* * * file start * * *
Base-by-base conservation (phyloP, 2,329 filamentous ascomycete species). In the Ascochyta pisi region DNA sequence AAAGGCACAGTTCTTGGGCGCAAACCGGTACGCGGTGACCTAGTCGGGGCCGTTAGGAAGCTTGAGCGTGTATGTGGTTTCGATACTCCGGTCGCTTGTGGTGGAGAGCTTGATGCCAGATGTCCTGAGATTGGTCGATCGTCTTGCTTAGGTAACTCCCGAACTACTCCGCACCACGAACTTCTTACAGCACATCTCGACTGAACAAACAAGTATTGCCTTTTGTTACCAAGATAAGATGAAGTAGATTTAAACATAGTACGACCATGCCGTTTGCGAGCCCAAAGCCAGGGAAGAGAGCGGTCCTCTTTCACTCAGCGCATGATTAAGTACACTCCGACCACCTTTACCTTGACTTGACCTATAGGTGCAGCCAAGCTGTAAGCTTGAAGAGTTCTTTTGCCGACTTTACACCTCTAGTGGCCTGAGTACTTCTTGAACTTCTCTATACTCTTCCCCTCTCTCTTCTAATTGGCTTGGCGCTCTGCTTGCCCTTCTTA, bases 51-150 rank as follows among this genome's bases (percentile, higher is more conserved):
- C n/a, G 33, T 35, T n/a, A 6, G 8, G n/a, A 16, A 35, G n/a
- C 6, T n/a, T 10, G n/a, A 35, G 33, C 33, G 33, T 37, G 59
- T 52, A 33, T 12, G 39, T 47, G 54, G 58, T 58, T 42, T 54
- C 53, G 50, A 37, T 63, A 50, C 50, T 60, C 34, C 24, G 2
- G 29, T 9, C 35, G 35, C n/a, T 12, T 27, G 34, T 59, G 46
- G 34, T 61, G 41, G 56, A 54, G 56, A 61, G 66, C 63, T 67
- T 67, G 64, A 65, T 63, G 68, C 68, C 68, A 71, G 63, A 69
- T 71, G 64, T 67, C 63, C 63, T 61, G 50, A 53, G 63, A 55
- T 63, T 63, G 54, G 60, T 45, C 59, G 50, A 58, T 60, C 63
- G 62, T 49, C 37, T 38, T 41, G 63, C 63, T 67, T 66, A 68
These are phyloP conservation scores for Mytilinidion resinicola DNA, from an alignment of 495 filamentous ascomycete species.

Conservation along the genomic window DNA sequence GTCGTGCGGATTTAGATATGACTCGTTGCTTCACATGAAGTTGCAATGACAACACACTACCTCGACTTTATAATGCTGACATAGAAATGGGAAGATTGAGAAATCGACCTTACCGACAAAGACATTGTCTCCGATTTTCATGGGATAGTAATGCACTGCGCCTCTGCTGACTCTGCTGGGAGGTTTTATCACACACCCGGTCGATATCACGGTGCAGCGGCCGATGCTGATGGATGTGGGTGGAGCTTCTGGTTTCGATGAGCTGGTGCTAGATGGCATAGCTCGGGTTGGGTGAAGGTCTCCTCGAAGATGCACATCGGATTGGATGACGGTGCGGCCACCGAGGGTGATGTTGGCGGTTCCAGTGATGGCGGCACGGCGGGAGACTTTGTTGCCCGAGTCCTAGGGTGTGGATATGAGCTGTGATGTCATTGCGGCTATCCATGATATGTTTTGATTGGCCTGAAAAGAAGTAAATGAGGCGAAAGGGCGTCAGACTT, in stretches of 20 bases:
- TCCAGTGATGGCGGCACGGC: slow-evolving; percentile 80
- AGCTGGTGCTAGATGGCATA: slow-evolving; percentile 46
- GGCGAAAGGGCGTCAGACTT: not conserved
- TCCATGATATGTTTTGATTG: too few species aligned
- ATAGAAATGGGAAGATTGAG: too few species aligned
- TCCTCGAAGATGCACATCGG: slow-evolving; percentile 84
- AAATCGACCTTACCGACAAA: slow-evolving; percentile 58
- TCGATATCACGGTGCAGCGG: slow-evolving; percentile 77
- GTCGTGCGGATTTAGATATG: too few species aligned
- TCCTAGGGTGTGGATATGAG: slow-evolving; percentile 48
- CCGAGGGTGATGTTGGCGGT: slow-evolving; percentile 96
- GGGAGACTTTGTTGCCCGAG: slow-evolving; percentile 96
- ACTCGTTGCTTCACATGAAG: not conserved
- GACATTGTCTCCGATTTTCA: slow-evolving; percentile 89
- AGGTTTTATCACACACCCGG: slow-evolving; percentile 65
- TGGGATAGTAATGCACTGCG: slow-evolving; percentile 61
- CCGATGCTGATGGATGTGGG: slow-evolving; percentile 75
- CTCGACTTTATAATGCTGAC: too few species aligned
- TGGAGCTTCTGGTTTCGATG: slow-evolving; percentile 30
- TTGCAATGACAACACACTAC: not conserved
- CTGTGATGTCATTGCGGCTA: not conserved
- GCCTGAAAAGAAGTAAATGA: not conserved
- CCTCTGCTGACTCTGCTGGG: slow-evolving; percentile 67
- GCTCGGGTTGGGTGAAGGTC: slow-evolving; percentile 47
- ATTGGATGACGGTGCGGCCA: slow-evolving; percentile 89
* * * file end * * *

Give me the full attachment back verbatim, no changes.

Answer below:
Base-by-base conservation (phyloP, 2,329 filamentous ascomycete species). In the Ascochyta pisi region DNA sequence AAAGGCACAGTTCTTGGGCGCAAACCGGTACGCGGTGACCTAGTCGGGGCCGTTAGGAAGCTTGAGCGTGTATGTGGTTTCGATACTCCGGTCGCTTGTGGTGGAGAGCTTGATGCCAGATGTCCTGAGATTGGTCGATCGTCTTGCTTAGGTAACTCCCGAACTACTCCGCACCACGAACTTCTTACAGCACATCTCGACTGAACAAACAAGTATTGCCTTTTGTTACCAAGATAAGATGAAGTAGATTTAAACATAGTACGACCATGCCGTTTGCGAGCCCAAAGCCAGGGAAGAGAGCGGTCCTCTTTCACTCAGCGCATGATTAAGTACACTCCGACCACCTTTACCTTGACTTGACCTATAGGTGCAGCCAAGCTGTAAGCTTGAAGAGTTCTTTTGCCGACTTTACACCTCTAGTGGCCTGAGTACTTCTTGAACTTCTCTATACTCTTCCCCTCTCTCTTCTAATTGGCTTGGCGCTCTGCTTGCCCTTCTTA, bases 51-150 rank as follows among this genome's bases (percentile, higher is more conserved):
- C n/a, G 33, T 35, T n/a, A 6, G 8, G n/a, A 16, A 35, G n/a
- C 6, T n/a, T 10, G n/a, A 35, G 33, C 33, G 33, T 37, G 59
- T 52, A 33, T 12, G 39, T 47, G 54, G 58, T 58, T 42, T 54
- C 53, G 50, A 37, T 63, A 50, C 50, T 60, C 34, C 24, G 2
- G 29, T 9, C 35, G 35, C n/a, T 12, T 27, G 34, T 59, G 46
- G 34, T 61, G 41, G 56, A 54, G 56, A 61, G 66, C 63, T 67
- T 67, G 64, A 65, T 63, G 68, C 68, C 68, A 71, G 63, A 69
- T 71, G 64, T 67, C 63, C 63, T 61, G 50, A 53, G 63, A 55
- T 63, T 63, G 54, G 60, T 45, C 59, G 50, A 58, T 60, C 63
- G 62, T 49, C 37, T 38, T 41, G 63, C 63, T 67, T 66, A 68
These are phyloP conservation scores for Mytilinidion resinicola DNA, from an alignment of 495 filamentous ascomycete species.

Conservation along the genomic window DNA sequence GTCGTGCGGATTTAGATATGACTCGTTGCTTCACATGAAGTTGCAATGACAACACACTACCTCGACTTTATAATGCTGACATAGAAATGGGAAGATTGAGAAATCGACCTTACCGACAAAGACATTGTCTCCGATTTTCATGGGATAGTAATGCACTGCGCCTCTGCTGACTCTGCTGGGAGGTTTTATCACACACCCGGTCGATATCACGGTGCAGCGGCCGATGCTGATGGATGTGGGTGGAGCTTCTGGTTTCGATGAGCTGGTGCTAGATGGCATAGCTCGGGTTGGGTGAAGGTCTCCTCGAAGATGCACATCGGATTGGATGACGGTGCGGCCACCGAGGGTGATGTTGGCGGTTCCAGTGATGGCGGCACGGCGGGAGACTTTGTTGCCCGAGTCCTAGGGTGTGGATATGAGCTGTGATGTCATTGCGGCTATCCATGATATGTTTTGATTGGCCTGAAAAGAAGTAAATGAGGCGAAAGGGCGTCAGACTT, in stretches of 20 bases:
- TCCAGTGATGGCGGCACGGC: slow-evolving; percentile 80
- AGCTGGTGCTAGATGGCATA: slow-evolving; percentile 46
- GGCGAAAGGGCGTCAGACTT: not conserved
- TCCATGATATGTTTTGATTG: too few species aligned
- ATAGAAATGGGAAGATTGAG: too few species aligned
- TCCTCGAAGATGCACATCGG: slow-evolving; percentile 84
- AAATCGACCTTACCGACAAA: slow-evolving; percentile 58
- TCGATATCACGGTGCAGCGG: slow-evolving; percentile 77
- GTCGTGCGGATTTAGATATG: too few species aligned
- TCCTAGGGTGTGGATATGAG: slow-evolving; percentile 48
- CCGAGGGTGATGTTGGCGGT: slow-evolving; percentile 96
- GGGAGACTTTGTTGCCCGAG: slow-evolving; percentile 96
- ACTCGTTGCTTCACATGAAG: not conserved
- GACATTGTCTCCGATTTTCA: slow-evolving; percentile 89
- AGGTTTTATCACACACCCGG: slow-evolving; percentile 65
- TGGGATAGTAATGCACTGCG: slow-evolving; percentile 61
- CCGATGCTGATGGATGTGGG: slow-evolving; percentile 75
- CTCGACTTTATAATGCTGAC: too few species aligned
- TGGAGCTTCTGGTTTCGATG: slow-evolving; percentile 30
- TTGCAATGACAACACACTAC: not conserved
- CTGTGATGTCATTGCGGCTA: not conserved
- GCCTGAAAAGAAGTAAATGA: not conserved
- CCTCTGCTGACTCTGCTGGG: slow-evolving; percentile 67
- GCTCGGGTTGGGTGAAGGTC: slow-evolving; percentile 47
- ATTGGATGACGGTGCGGCCA: slow-evolving; percentile 89